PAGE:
When I brace my palm against the ground, something crumples beneath it. Taped on one of the pavement blocks near me is a note that reads:

You thought that was it? We’re the top theater company in Texas, and your journey has only begun. For your final initiation, your task is simple: survive. You have seven minutes to hide, forty minutes for us to seek, and seven minutes to get revenge. Your time starts now. 

For a moment, I wonder what I’ve gotten myself into. Is an extracurricular really worth this? Then I think about the line on my college resume and I realize that it has to be.

But how am I supposed to survive the next hour with nothing but a measly note on me, and why would my new family decide to put me through this?

Don’t ask questions. It’ll be worth it. I’m sure. By the end of the night I will be a true Thespian.

A tone sounds through the school. My seven minutes has filtered away from me faster than falling sand. It’s started.

Out of the corner of my eye, I see a pink head of hair that I know could only belong to one person. The scent of performative activism and fat loss tea clogs my nose. The stage manager, who has the personality of a Buzzfeed article, is here.

“Anybody here?” she sings.

I quickly duck down and try to evaluate my conditions. She’s about 10 feet away now, but in maybe a minute she’ll be able to see me. And I can’t kill her, she’s my family, but maybe, just to survive, I can slow her down a little.

As she gets closer I try to rustle a cement block out from the garden. It’s a long shot, but if I can just get this out, I can throw it at her stomach, and that will injure her enough that she won’t be able to play the rest of the game. Her steps get louder and louder and louder.

They stop.

I look up and she’s snickering, leaning over me. “You are terrible at this!” she laughs, a very maniacal laugh, while balancing a long rapier casually in her hand.

I always thought that was just a prop.

“You know, most freshmen at least try to survive five minutes.”

The cement block is in my hand, but instead of throwing it, I close my eyes and bash it as hard as I can, right on her left foot.

“OWWW!!!!” she screams, and it is louder than anytime she has ever been onstage.

I seize the rapier from her hand and back away from her. As I do so, she edges the block off her foot and I can see that her white shoes are now seeping with dark blood. She limps up to me, lunging for my throat in slow motion. “I am going to kill you, you little sh-”


I hit her with the butt of the sword.


I hit her again.

Times passes. I’ve made refuge in the one place none of them would think to go: the gym storage. UIL set pieces are stored here, but they’re kept far away from the main building so we don’t have to think about them. I haven’t actually been in the school in god knows how long, but to my surprise not a lot has changed.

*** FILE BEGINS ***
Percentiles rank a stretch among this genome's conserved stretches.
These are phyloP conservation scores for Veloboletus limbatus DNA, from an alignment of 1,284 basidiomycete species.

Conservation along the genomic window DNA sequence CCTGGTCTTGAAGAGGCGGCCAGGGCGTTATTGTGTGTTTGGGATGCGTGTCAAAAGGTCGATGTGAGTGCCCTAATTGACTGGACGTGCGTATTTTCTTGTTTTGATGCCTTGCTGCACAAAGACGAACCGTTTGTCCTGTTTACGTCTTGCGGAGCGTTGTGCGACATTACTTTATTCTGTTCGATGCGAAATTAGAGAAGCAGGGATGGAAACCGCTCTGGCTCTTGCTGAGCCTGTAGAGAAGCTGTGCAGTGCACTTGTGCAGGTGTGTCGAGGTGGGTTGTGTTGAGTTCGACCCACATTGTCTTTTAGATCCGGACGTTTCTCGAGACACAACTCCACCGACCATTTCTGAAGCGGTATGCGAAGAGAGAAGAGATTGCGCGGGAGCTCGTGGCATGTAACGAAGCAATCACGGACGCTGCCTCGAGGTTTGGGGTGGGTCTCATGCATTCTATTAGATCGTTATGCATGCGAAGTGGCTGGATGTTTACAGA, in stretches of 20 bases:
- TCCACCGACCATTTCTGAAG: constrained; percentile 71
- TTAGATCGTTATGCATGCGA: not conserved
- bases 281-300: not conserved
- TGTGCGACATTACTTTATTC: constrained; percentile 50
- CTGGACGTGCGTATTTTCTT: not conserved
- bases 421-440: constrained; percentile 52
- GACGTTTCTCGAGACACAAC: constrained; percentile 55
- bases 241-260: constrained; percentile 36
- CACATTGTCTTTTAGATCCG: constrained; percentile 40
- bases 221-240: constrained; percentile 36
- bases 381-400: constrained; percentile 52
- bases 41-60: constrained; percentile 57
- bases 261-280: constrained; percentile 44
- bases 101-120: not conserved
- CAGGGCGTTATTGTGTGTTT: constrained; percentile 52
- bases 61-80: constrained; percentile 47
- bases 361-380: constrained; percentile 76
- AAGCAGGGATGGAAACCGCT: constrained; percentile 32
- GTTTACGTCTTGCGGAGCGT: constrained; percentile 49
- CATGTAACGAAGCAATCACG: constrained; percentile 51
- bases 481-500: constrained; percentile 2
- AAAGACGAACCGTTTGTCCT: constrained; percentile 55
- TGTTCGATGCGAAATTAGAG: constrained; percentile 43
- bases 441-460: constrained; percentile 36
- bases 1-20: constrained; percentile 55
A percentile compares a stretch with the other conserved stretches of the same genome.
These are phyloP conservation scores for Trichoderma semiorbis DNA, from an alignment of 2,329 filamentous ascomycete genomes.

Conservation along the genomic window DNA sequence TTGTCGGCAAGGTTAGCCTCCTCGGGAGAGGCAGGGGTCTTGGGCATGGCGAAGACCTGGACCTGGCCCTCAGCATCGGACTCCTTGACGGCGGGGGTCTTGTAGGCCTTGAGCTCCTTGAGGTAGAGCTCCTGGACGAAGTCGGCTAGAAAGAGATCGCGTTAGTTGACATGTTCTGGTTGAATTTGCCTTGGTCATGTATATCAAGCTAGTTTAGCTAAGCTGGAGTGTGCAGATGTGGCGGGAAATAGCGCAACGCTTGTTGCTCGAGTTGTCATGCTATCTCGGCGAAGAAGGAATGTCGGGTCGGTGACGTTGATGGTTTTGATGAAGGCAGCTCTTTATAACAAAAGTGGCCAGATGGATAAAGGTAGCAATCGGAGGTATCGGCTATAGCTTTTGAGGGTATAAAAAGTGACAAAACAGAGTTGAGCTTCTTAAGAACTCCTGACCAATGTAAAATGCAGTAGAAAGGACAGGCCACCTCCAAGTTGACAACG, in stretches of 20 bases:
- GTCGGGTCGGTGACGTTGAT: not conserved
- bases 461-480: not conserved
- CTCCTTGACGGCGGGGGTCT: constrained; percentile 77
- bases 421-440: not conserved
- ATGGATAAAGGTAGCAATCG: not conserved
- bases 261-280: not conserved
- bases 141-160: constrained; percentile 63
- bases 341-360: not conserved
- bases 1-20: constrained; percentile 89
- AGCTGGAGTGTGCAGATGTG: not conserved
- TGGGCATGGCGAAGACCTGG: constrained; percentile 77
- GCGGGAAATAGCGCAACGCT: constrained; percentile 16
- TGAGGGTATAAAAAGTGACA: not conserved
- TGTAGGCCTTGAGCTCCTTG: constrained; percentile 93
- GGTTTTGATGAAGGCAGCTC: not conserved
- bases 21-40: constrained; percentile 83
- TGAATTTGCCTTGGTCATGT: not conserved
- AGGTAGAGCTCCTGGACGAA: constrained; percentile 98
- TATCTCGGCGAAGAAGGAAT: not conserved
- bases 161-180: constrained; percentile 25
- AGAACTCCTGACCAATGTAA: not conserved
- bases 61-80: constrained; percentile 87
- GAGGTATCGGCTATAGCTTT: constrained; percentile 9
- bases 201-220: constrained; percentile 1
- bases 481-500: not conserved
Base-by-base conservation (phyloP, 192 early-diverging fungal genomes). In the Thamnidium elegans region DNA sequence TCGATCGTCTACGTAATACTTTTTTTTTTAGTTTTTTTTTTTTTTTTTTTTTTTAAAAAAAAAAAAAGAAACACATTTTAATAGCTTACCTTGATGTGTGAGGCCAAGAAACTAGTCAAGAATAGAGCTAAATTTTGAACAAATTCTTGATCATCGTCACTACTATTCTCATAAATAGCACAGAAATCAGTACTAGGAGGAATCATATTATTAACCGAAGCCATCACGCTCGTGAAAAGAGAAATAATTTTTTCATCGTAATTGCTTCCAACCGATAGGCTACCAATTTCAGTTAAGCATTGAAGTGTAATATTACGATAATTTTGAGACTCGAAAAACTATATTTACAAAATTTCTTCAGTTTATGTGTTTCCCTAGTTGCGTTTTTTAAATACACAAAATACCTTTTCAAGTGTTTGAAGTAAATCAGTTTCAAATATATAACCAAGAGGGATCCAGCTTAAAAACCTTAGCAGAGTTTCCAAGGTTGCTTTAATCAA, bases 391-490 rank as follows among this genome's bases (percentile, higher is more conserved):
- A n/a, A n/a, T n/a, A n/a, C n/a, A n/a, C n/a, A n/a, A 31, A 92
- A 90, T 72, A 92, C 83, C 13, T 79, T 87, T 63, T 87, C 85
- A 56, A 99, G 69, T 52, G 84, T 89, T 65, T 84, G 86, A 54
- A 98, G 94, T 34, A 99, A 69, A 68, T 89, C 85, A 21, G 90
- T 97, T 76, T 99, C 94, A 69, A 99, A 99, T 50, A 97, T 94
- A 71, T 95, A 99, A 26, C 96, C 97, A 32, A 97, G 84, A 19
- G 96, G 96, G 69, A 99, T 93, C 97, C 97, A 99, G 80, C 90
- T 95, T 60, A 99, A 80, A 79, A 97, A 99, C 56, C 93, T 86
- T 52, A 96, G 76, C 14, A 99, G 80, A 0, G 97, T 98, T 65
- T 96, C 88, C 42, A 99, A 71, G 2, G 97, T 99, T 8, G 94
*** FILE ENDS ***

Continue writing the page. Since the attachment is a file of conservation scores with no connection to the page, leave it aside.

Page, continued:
My mind wanders. I find myself thinking of my sister’s friend and her mysterious disappearance. Only now, it’s not so mysterious. It was also her freshman year when she started showing up to my house with bruises and it was about this time of year when me and my sister stopped seeing her all together. She must’ve been in the same position as me, only she lost.

I don’t know how sure I am of my new family anymore. I’ve never heard of families drugging each other, and I’ve certainly never heard of them hunting each other. Actually, now that I think about it, this is so crazy that it sounds like it could be made into a crappy lifetime movie about some college cult.


Cult. Just like they said.

Oh my god, I am in a cult. I am in a cult and it’s not just any cult, it’s a theatre cult full of actual murders. Oh my god. This is like the Manson Family.

I look around at the corner I’ve crammed myself into, boxed in by sticky gray set pieces and wince.

Nevermind. The Manson family never had to deal with this crap.

A tone sounds through the school. The first tone signaled the end of my first seven minutes, so this must be the end of my forty. What was it the note said? Revenge?

I want revenge. I want them to feel the same fear I’ve felt. I want it more than anything I’ve ever wanted in my life.

And after I get it, I’ll just walk away.

I unfold and crawl out of the storage room. I don’t have long.

The stage manager is still in the garden where I left her, scrabbling uselessly at the doors to the science hallway. I pick up the cement brick I’d abandoned last time. Some rush of adrenaline makes it easy.

“Come on,” she pleads, “don’t do this. You don’t need revenge. You don’t need any of this. You don’t have to be a Thespian.”

I glance out at the city, the hazy night and traffic lights. I could walk away. I could see my family. I could go home.

But maybe… maybe this cult isn’t so bad after all.

I bend down next to her, balancing the concrete brick precariously over her forehead and kneeling on her chest. She’s whimpering, and I can’t help but find it a little pathetic. I’ll be a much better stage manager than her, I decide. I won’t be weak.

“Theatre,” I whisper, “is a dying art anyway.”